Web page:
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September 19, 2023 | BusinessCalifornia

How to Prepare Your Business for Sale in Los Angeles

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Author(s)
Carlianna Dengel

Associate Attorney

Jari Wilson

Associate Attorney

Determining the Business’s Value

Verifying and determining the value of your business is a crucial first step when you are preparing to sell a business.  Various factors are considered to determine the value of your California business, including:

  • The business’s goodwill
  • The value of the business’s fixed assets
  • The value of the business’s accounts receivable and other intangible assets
  • The business’s outstanding debts and liabilities
  • The business’s financial statements
  • The market conditions
  • The business’s customer base
  • The business’s growth potential

A professional business appraiser or a certified public accountant can assist you with obtaining an accurate assessment of your business’s value.  They can analyze your financial records, assess market trends and assess industry-specific factors to provide you with a precise, estimated value range.  Recognizing the worth of your business allows you to set a realistic asking price and effectively negotiate during the sale.

An Asset Sale vs. a Stock Sale

There are two main types of transactions when it comes to buying or selling a business: asset sales and stock sales.  Understanding the differences between these two methods is vital for both buyers and sellers.

In an asset sale, the seller retains ownership of the company, while the buyer purchases specific assets of the company.  These specific assets could include equipment, fixtures, leaseholds, licenses, goodwill, trade secrets, trade names, telephone numbers and inventory.  The seller typically retains long-term debt obligations.  It should also be noted that asset sales may come with challenges related to transferring certain assets, such as intellectual property, contracts, leases and permits.  Challenges surrounding the transfer of these types of property include issues of assignability, legal ownership and third-party consent.

However, in a stock sale, the buyer directly purchases the ownership interest of the sellers and acquires ownership of the entire legal entity.  A stock sale involves the transfer of the ownership interests that comprise the corporation.  Generally, sellers prefer stock sales because the entire business is sold including its current and future liabilities.  Buyers may object to stock sales for the same reason, as they do not want to accept liability.

California Bulk Sales Law

Whichever sale method you choose, it is imperative to know whether California’s Bulk Sales Law will apply to the business transaction.  The Bulk Sales Law requires creditors to receive advance notice of a bulk sale.  The purpose of the Bulk Sales Law is to prevent sellers from selling the business or its assets to good-faith buyers, and then not using the proceeds to first pay any creditors, or to prevent sellers from selling under market value to avoid paying creditors the full amount owed.  The law also protects buyers from being liable to creditors for the seller’s debts.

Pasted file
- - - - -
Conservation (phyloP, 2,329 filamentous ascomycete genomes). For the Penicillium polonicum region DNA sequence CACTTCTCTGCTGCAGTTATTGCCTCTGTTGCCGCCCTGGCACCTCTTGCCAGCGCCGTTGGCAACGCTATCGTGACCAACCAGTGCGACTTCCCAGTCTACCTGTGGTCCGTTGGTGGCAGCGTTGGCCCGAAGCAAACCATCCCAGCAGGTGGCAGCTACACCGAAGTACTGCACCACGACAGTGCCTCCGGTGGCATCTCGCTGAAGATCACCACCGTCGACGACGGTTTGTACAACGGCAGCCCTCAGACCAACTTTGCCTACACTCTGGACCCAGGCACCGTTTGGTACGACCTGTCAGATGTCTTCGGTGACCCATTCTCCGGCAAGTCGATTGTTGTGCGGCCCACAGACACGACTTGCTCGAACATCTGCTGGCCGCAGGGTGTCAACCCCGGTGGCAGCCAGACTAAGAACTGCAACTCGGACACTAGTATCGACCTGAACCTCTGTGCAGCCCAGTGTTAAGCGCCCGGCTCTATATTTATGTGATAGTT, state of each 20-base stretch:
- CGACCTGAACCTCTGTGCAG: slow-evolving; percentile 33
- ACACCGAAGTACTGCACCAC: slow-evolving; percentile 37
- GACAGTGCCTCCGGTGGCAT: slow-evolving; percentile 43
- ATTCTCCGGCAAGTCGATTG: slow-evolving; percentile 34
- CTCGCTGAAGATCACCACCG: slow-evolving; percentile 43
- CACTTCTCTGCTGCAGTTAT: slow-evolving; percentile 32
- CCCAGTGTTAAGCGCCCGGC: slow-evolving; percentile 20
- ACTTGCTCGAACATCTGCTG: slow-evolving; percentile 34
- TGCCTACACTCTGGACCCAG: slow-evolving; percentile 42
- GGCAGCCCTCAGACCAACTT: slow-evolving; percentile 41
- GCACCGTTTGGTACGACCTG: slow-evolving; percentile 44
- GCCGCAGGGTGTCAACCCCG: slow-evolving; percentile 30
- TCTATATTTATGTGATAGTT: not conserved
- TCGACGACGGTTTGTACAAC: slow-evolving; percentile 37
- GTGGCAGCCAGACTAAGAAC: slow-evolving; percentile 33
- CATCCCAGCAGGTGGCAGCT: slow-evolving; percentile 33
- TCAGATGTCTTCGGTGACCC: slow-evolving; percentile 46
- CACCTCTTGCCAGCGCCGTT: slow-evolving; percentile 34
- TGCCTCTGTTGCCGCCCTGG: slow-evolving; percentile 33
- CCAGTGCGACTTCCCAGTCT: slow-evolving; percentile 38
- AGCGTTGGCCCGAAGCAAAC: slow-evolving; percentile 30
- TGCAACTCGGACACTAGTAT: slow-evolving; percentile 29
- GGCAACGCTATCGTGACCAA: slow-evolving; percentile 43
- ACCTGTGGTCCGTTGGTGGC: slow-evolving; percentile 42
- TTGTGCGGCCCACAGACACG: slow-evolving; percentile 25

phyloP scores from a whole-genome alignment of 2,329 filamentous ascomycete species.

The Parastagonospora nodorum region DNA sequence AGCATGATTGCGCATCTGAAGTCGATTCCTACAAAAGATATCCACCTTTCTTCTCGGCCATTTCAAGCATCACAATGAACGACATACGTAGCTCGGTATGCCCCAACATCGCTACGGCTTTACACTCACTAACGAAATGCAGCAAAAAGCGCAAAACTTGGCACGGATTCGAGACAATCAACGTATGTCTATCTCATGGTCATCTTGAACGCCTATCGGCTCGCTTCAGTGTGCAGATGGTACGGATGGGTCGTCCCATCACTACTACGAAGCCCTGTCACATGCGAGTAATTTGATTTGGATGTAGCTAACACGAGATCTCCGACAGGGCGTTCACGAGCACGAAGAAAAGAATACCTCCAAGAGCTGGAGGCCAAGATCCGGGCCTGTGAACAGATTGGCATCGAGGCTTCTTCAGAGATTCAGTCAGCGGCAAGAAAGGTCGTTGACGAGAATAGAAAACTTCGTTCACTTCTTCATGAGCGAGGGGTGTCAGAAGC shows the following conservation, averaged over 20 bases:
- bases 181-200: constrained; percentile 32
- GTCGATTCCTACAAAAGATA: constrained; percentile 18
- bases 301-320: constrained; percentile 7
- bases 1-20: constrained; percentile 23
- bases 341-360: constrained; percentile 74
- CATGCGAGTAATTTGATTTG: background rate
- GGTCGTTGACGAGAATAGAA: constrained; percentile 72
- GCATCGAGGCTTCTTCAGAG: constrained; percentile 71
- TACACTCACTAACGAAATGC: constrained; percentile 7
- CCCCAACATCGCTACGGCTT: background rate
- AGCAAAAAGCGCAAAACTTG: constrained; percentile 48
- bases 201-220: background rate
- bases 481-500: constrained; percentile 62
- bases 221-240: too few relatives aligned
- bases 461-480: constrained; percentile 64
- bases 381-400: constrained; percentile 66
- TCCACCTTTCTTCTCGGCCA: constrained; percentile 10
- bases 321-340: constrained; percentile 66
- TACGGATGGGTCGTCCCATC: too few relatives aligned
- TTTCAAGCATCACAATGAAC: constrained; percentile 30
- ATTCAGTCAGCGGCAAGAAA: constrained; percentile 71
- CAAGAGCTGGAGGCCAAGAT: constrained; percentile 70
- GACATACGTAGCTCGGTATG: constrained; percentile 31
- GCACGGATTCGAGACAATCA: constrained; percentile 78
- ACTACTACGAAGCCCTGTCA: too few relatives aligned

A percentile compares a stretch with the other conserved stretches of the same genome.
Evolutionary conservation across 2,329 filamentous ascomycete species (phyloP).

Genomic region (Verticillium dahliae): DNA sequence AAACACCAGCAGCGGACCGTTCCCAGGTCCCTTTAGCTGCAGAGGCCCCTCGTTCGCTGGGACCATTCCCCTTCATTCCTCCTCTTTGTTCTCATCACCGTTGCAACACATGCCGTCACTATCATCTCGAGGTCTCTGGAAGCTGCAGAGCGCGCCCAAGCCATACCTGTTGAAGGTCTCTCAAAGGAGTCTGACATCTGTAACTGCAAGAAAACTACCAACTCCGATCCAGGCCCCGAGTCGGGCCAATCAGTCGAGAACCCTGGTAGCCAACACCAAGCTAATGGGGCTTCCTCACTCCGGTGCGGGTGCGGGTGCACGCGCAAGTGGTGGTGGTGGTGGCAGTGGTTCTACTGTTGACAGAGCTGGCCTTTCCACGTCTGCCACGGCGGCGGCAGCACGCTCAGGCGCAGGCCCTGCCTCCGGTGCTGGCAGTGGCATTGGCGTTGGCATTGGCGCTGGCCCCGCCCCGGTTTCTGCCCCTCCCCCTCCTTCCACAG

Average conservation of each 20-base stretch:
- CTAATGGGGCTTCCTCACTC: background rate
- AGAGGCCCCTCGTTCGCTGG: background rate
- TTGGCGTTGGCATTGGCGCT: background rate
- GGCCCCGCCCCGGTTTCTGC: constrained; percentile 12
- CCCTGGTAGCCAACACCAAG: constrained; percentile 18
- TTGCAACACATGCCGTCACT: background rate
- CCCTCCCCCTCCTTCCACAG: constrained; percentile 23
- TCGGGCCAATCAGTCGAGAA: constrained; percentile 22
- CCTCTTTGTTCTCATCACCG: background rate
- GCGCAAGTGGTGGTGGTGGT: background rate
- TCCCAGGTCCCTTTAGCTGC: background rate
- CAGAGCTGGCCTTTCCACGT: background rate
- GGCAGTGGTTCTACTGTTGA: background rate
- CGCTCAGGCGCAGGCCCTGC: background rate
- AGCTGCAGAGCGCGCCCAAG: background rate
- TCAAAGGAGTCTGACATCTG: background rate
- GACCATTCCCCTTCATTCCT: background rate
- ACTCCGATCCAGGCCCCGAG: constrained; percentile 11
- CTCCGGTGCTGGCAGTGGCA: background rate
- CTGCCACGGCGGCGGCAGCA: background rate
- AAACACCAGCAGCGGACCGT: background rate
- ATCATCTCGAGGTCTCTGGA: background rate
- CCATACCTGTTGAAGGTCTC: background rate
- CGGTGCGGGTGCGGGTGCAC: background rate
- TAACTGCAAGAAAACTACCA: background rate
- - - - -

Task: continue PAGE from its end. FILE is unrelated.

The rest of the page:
In California, a bulk sale occurs when there is:

(1) a sale of more than half of the seller’s inventory or equipment;

(2) the sale is outside the ordinary course of business for the seller;

(3) the Seller’s principal business is the sale of inventory from stock; and

(4) the seller’s business is located in California.

If this applies to your sale, it’s important to speak to a California attorney.

Due Diligence

When buying a business in California, it is critical that prospective buyers do their due diligence in order to ensure they have a thorough overview and understanding of the business’s operations, finances and potential liability.  By being well-prepared for such due diligence, a seller can streamline the sales process and increase the likelihood of a lucrative sale.

Financial due diligence includes examining the business’s financial statements, cash flow, assets, liabilities and tax records.  Legal due diligence mandates the sharing of such documents as:

  • corporate documents;
  • intellectual property certificates and registrations;
  • contracts;
  • zoning information, permits and licenses; and
  • disclosure of any pending or potential disputes or investigations.

Letters of Intent

To buy or sell a business, there are certain procedures that buyers and sellers often follow to ensure a successful transaction.  Although not a legal requirement in California, most parties start the process with a Letter of Intent (“LOI”, also known as a term sheet).  An LOI outlines the key terms of the prospective business deal and is used at a later time to help formalize and create a purchase agreement.

Purchase Agreement Provisions

Business purchase agreements commonly contain provisions such as:

  • Assets/stocks to be sold/bought;
  • Purchase price and method of payment;
  • Closing terms or conditions that must be met;
  • Representations and warranties;
  • Limits on liabilities assumed by the buyer; and
  • Restrictive covenants (such as non-competition, non-solicitation, confidentiality/non-disclosure).

By including these types of provisions in the purchase agreements, both the buyer and seller can ensure that the material terms of the business transaction are mutually agreed upon and enforceable if one party breaches the agreement.

Conclusion

Buying or selling a business in California is a complex process that requires precise planning, in-depth analysis and expert guidance.  Having an experienced business attorney by your side to help you through the process can ensure an efficient and beneficial transaction.  Contact a member of the Romano Law team today.

 

Photo by Alexis Balinoff on Unsplash
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